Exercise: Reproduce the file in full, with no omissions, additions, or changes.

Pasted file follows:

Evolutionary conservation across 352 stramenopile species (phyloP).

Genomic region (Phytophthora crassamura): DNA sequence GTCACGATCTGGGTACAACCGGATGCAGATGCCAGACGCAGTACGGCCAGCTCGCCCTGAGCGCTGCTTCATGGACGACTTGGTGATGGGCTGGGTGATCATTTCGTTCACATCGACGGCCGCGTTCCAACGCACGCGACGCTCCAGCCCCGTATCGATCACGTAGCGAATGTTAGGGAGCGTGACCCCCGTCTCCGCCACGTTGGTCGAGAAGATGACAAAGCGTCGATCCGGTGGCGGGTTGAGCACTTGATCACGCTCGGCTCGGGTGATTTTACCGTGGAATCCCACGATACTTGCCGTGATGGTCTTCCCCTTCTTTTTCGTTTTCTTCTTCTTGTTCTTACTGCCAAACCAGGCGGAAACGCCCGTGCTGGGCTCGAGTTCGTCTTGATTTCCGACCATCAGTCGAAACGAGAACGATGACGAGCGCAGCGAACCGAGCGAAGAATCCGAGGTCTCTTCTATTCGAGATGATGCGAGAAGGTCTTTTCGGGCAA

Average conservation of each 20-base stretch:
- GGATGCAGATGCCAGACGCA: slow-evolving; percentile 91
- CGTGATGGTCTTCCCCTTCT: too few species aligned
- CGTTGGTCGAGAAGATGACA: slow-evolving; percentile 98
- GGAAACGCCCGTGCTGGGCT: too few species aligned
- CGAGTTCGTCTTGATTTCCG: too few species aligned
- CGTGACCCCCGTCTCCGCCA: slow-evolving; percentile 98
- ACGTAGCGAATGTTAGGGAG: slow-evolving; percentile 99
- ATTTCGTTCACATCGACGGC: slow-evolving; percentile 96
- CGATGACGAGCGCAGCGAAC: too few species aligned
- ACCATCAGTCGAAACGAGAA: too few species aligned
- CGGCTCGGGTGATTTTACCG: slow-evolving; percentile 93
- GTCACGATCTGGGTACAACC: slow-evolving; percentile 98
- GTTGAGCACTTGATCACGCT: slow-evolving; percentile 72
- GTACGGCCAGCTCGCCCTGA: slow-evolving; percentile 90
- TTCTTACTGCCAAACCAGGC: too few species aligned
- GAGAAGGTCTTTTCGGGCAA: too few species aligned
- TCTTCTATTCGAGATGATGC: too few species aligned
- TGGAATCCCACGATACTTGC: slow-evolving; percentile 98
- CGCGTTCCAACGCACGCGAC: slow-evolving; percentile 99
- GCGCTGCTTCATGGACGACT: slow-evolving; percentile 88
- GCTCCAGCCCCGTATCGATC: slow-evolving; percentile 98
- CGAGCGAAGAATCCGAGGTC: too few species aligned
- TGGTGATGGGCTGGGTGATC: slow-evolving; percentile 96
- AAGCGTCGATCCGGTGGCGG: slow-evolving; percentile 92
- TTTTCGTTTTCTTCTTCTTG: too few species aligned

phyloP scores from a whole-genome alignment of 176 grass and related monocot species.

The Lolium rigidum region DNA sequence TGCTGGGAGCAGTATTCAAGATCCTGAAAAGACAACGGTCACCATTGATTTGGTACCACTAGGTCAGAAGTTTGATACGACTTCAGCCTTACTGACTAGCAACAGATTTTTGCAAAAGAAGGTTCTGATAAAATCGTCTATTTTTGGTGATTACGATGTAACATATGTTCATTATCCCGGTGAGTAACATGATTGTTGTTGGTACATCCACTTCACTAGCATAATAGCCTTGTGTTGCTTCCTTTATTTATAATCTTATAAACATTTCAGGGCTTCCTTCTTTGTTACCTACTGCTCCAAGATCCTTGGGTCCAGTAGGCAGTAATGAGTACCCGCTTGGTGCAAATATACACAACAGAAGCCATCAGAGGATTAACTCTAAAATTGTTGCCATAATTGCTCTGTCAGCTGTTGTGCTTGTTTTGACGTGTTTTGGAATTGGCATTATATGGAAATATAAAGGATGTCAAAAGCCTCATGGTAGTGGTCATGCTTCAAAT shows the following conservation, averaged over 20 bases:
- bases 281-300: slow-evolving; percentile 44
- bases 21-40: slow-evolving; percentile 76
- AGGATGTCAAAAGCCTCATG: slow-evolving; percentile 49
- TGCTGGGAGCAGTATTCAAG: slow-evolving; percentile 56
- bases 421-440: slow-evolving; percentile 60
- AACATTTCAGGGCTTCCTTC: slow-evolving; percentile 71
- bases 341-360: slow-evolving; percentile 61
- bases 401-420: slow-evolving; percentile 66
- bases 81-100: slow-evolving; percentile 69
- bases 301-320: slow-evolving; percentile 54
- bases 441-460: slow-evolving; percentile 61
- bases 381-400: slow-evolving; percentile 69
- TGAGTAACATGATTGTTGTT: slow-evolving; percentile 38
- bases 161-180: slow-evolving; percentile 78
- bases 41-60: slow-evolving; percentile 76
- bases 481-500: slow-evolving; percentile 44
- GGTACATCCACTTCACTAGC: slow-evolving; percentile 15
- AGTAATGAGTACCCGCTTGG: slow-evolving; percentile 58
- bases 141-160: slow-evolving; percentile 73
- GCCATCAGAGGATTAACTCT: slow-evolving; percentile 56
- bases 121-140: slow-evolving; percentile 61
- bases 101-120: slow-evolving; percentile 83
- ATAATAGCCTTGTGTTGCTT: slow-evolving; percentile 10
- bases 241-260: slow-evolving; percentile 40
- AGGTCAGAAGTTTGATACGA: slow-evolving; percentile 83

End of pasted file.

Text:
Evolutionary conservation across 352 stramenopile species (phyloP).

Genomic region (Phytophthora crassamura): DNA sequence GTCACGATCTGGGTACAACCGGATGCAGATGCCAGACGCAGTACGGCCAGCTCGCCCTGAGCGCTGCTTCATGGACGACTTGGTGATGGGCTGGGTGATCATTTCGTTCACATCGACGGCCGCGTTCCAACGCACGCGACGCTCCAGCCCCGTATCGATCACGTAGCGAATGTTAGGGAGCGTGACCCCCGTCTCCGCCACGTTGGTCGAGAAGATGACAAAGCGTCGATCCGGTGGCGGGTTGAGCACTTGATCACGCTCGGCTCGGGTGATTTTACCGTGGAATCCCACGATACTTGCCGTGATGGTCTTCCCCTTCTTTTTCGTTTTCTTCTTCTTGTTCTTACTGCCAAACCAGGCGGAAACGCCCGTGCTGGGCTCGAGTTCGTCTTGATTTCCGACCATCAGTCGAAACGAGAACGATGACGAGCGCAGCGAACCGAGCGAAGAATCCGAGGTCTCTTCTATTCGAGATGATGCGAGAAGGTCTTTTCGGGCAA

Average conservation of each 20-base stretch:
- GGATGCAGATGCCAGACGCA: slow-evolving; percentile 91
- CGTGATGGTCTTCCCCTTCT: too few species aligned
- CGTTGGTCGAGAAGATGACA: slow-evolving; percentile 98
- GGAAACGCCCGTGCTGGGCT: too few species aligned
- CGAGTTCGTCTTGATTTCCG: too few species aligned
- CGTGACCCCCGTCTCCGCCA: slow-evolving; percentile 98
- ACGTAGCGAATGTTAGGGAG: slow-evolving; percentile 99
- ATTTCGTTCACATCGACGGC: slow-evolving; percentile 96
- CGATGACGAGCGCAGCGAAC: too few species aligned
- ACCATCAGTCGAAACGAGAA: too few species aligned
- CGGCTCGGGTGATTTTACCG: slow-evolving; percentile 93
- GTCACGATCTGGGTACAACC: slow-evolving; percentile 98
- GTTGAGCACTTGATCACGCT: slow-evolving; percentile 72
- GTACGGCCAGCTCGCCCTGA: slow-evolving; percentile 90
- TTCTTACTGCCAAACCAGGC: too few species aligned
- GAGAAGGTCTTTTCGGGCAA: too few species aligned
- TCTTCTATTCGAGATGATGC: too few species aligned
- TGGAATCCCACGATACTTGC: slow-evolving; percentile 98
- CGCGTTCCAACGCACGCGAC: slow-evolving; percentile 99
- GCGCTGCTTCATGGACGACT: slow-evolving; percentile 88
- GCTCCAGCCCCGTATCGATC: slow-evolving; percentile 98
- CGAGCGAAGAATCCGAGGTC: too few species aligned
- TGGTGATGGGCTGGGTGATC: slow-evolving; percentile 96
- AAGCGTCGATCCGGTGGCGG: slow-evolving; percentile 92
- TTTTCGTTTTCTTCTTCTTG: too few species aligned

phyloP scores from a whole-genome alignment of 176 grass and related monocot species.

The Lolium rigidum region DNA sequence TGCTGGGAGCAGTATTCAAGATCCTGAAAAGACAACGGTCACCATTGATTTGGTACCACTAGGTCAGAAGTTTGATACGACTTCAGCCTTACTGACTAGCAACAGATTTTTGCAAAAGAAGGTTCTGATAAAATCGTCTATTTTTGGTGATTACGATGTAACATATGTTCATTATCCCGGTGAGTAACATGATTGTTGTTGGTACATCCACTTCACTAGCATAATAGCCTTGTGTTGCTTCCTTTATTTATAATCTTATAAACATTTCAGGGCTTCCTTCTTTGTTACCTACTGCTCCAAGATCCTTGGGTCCAGTAGGCAGTAATGAGTACCCGCTTGGTGCAAATATACACAACAGAAGCCATCAGAGGATTAACTCTAAAATTGTTGCCATAATTGCTCTGTCAGCTGTTGTGCTTGTTTTGACGTGTTTTGGAATTGGCATTATATGGAAATATAAAGGATGTCAAAAGCCTCATGGTAGTGGTCATGCTTCAAAT shows the following conservation, averaged over 20 bases:
- bases 281-300: slow-evolving; percentile 44
- bases 21-40: slow-evolving; percentile 76
- AGGATGTCAAAAGCCTCATG: slow-evolving; percentile 49
- TGCTGGGAGCAGTATTCAAG: slow-evolving; percentile 56
- bases 421-440: slow-evolving; percentile 60
- AACATTTCAGGGCTTCCTTC: slow-evolving; percentile 71
- bases 341-360: slow-evolving; percentile 61
- bases 401-420: slow-evolving; percentile 66
- bases 81-100: slow-evolving; percentile 69
- bases 301-320: slow-evolving; percentile 54
- bases 441-460: slow-evolving; percentile 61
- bases 381-400: slow-evolving; percentile 69
- TGAGTAACATGATTGTTGTT: slow-evolving; percentile 38
- bases 161-180: slow-evolving; percentile 78
- bases 41-60: slow-evolving; percentile 76
- bases 481-500: slow-evolving; percentile 44
- GGTACATCCACTTCACTAGC: slow-evolving; percentile 15
- AGTAATGAGTACCCGCTTGG: slow-evolving; percentile 58
- bases 141-160: slow-evolving; percentile 73
- GCCATCAGAGGATTAACTCT: slow-evolving; percentile 56
- bases 121-140: slow-evolving; percentile 61
- bases 101-120: slow-evolving; percentile 83
- ATAATAGCCTTGTGTTGCTT: slow-evolving; percentile 10
- bases 241-260: slow-evolving; percentile 40
- AGGTCAGAAGTTTGATACGA: slow-evolving; percentile 83